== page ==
The main point for many people is the is the result. That and I think it is disingenuous to proclaim that circumcision is 'entirely wrong to assume that circumcision holds any sort of thereaputic or prophylactic value at all'. That is simply not true - I have outlined that fac already. The fact that the Jewish faith circumcises males has nothing to do with the oppression as it is with females in some parts of the world. You seem to miss that point consistantly and disregard the reason why your blanket opinion insults some people. Female circumcision has been used to oppress a gender and is promoted as something entirely different. That is the issue. You are not, it appears, addressing the variety of issues that outline this, and at least appeared to be as blinkered as those you seem to be addresseing. Again we are not talking about the surgical removal of something that defines and expresses sexuality, agree with the procedure or not. Are you female? Do you know the difference between the removal of the foreskin and female circumcision? Do you know the implications? I think you do, but gloss over them.
You confuse me, because academically you seem sound (in regards your references) but lin regards understanding religion and reasoning behind actions, you are, in my opinion not so understanding. That is frustrating.
shown that routine circumcision holds theraputic or prophylactic value, especially not enough to outweigh the harms. If I did, I missed it, and if you did and I missed it, could you show it to me so that I can prove you wrong ;) . At best, you could probably get away with showing that we don't know that there isn't any prophylactic value. I have here on my hard drive several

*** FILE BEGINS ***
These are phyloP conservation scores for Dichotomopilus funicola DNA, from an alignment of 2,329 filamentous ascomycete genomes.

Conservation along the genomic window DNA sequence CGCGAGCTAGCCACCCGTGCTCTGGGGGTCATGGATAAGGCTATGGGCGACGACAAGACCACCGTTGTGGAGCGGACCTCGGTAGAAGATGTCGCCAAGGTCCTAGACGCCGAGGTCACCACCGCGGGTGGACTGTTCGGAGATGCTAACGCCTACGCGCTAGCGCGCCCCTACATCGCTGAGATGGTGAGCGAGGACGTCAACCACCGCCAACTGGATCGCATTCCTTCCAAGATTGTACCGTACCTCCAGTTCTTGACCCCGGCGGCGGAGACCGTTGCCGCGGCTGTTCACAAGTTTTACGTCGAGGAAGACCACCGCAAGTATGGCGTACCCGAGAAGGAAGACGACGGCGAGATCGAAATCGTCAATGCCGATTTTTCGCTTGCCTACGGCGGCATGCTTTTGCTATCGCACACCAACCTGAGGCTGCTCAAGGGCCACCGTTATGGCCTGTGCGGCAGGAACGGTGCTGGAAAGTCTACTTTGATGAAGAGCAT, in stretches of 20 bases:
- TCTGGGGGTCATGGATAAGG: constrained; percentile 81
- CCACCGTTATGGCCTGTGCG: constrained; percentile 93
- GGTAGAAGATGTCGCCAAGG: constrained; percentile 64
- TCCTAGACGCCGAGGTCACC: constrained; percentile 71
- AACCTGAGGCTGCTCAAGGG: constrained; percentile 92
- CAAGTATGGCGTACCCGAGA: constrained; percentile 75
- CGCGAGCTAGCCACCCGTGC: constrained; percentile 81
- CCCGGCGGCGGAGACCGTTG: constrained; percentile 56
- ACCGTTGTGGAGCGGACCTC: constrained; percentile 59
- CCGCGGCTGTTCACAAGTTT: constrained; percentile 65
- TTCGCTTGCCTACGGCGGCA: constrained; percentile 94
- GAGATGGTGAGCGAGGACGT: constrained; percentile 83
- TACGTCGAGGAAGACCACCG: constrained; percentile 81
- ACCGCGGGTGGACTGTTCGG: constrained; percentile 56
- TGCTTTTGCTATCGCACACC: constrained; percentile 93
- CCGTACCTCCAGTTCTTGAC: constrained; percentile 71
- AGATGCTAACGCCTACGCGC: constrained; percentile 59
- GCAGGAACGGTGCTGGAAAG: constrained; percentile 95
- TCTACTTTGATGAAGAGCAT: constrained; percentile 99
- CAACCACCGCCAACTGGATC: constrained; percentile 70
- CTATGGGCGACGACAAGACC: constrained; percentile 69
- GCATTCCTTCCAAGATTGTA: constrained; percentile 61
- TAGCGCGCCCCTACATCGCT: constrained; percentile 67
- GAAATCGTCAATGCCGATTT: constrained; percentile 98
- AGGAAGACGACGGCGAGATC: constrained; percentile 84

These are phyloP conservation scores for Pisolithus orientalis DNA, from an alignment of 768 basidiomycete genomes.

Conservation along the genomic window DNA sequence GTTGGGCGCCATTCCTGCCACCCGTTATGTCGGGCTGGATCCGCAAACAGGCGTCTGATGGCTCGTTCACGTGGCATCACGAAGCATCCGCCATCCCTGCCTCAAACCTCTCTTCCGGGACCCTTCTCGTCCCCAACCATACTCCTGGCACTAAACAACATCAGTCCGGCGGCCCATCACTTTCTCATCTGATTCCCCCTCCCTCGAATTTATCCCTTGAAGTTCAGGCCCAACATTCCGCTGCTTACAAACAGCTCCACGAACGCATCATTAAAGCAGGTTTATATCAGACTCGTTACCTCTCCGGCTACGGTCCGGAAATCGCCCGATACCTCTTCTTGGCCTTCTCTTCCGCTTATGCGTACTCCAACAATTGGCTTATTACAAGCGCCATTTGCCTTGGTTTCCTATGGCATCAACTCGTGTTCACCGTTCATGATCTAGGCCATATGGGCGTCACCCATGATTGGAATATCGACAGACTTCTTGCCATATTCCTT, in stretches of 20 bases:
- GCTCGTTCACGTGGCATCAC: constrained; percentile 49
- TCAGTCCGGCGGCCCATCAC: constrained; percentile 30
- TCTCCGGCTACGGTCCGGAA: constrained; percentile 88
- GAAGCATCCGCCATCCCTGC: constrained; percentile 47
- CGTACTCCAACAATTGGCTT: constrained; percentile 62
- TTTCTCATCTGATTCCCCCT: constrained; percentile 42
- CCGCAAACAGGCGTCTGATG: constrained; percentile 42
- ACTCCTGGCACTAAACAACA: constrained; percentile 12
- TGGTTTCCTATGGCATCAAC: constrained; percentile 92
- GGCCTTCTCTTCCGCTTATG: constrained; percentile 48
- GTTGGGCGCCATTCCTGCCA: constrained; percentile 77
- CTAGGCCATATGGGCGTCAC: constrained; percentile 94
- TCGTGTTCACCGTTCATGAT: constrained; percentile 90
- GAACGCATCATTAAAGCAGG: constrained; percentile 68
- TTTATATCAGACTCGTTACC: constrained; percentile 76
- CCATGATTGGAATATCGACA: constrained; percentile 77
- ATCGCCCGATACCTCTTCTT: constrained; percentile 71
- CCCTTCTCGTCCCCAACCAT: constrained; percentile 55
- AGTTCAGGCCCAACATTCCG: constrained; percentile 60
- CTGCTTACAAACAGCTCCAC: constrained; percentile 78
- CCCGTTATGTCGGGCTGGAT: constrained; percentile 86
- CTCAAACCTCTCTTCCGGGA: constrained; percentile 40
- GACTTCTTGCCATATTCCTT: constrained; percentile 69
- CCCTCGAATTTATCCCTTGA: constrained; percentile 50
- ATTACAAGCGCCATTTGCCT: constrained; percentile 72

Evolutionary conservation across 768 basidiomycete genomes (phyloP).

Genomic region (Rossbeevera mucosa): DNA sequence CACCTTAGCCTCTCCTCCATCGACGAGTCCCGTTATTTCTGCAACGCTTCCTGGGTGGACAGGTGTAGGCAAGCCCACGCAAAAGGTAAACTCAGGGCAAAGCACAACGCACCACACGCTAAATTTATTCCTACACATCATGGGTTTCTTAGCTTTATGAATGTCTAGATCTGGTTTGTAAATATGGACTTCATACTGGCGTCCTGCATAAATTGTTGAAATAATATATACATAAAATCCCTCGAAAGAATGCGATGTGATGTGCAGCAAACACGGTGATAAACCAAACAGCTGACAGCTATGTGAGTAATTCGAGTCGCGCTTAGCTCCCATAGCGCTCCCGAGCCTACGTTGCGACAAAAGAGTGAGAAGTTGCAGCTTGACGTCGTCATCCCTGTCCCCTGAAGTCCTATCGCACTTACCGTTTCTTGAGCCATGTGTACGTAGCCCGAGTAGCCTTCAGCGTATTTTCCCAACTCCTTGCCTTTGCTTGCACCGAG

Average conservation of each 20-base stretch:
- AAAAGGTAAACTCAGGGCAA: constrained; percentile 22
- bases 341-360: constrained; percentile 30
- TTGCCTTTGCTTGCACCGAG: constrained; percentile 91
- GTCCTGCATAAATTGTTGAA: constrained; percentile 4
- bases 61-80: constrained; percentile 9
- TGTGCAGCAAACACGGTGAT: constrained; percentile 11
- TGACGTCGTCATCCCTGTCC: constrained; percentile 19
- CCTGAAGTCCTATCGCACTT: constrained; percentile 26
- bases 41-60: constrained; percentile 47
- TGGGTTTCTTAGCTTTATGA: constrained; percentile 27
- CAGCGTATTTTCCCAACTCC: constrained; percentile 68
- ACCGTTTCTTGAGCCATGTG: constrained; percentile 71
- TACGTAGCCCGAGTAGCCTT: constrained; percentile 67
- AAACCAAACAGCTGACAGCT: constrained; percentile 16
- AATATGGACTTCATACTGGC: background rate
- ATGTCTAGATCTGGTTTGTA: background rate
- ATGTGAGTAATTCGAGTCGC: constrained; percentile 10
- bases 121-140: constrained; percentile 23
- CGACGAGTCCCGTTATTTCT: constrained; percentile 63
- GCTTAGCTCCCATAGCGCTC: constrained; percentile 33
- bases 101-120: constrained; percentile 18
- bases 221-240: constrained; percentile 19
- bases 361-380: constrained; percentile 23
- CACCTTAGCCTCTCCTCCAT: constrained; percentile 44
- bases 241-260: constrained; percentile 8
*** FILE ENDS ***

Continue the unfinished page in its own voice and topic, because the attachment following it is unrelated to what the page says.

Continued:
papers from medical journals that dispell the notion that routine circumcision holds medical benefit enough to outweigh harms.
And before we continue, I'd like to mention again something I said to Ethan, which is that I am concerned first and foremost with circumcision in a medical setting and with regards to medical ethics. This is what the article addresses (the BMA) and this is where all of my arguments have been. While I do have my opinions on religious circumcision, I won't express them here, because I'd rather discuss the more, in my opinion, pressing matter of medical ethics. Meaning: No offense meant to those practicing Islam or Judaism.
So yes, let's aknowledge that people have their religious beliefs and rituals. And in a completely respectful, non-demeaning way, I don't care. I don't care if you're Hindu, Lutheran, Jewish, or atheist. I do care about medical ethics.
The cultural justifications that I'm
pointing to are based in gender identity (hence the masculinity and pain section), not religion (for the overwhelming majority). Most people are not Jewish or Muslim, yet the US has a ridiculously high circumcision rate. Does that make sense what I'm saying?
Maybe I'm still missing the point of what you're saying. I'm trying, I swear.
Maybe I'll say this again: The harms of FGM and MGM deserve to be unpacked because they are distinct and complex. It's shortsighted to just say that one's worse than the other and use that as justification for only outlawing one. And yes, I do know almost as much about FGM as I do MGM. I understand the implications. And it's extremely narrowminded to say that the foreskin isn't "something that defines and expresses sexuality."
I'm saying that both genders deserve protection.
And in regards to religion, there ought to be some reason why the FGM law in the UK and the US specifically
say that simple bloodletting is wrong (even by licensed professionals), yet males are left to fend for themselves. Clearly something is wrong with laws that don't protect both genders equally, no?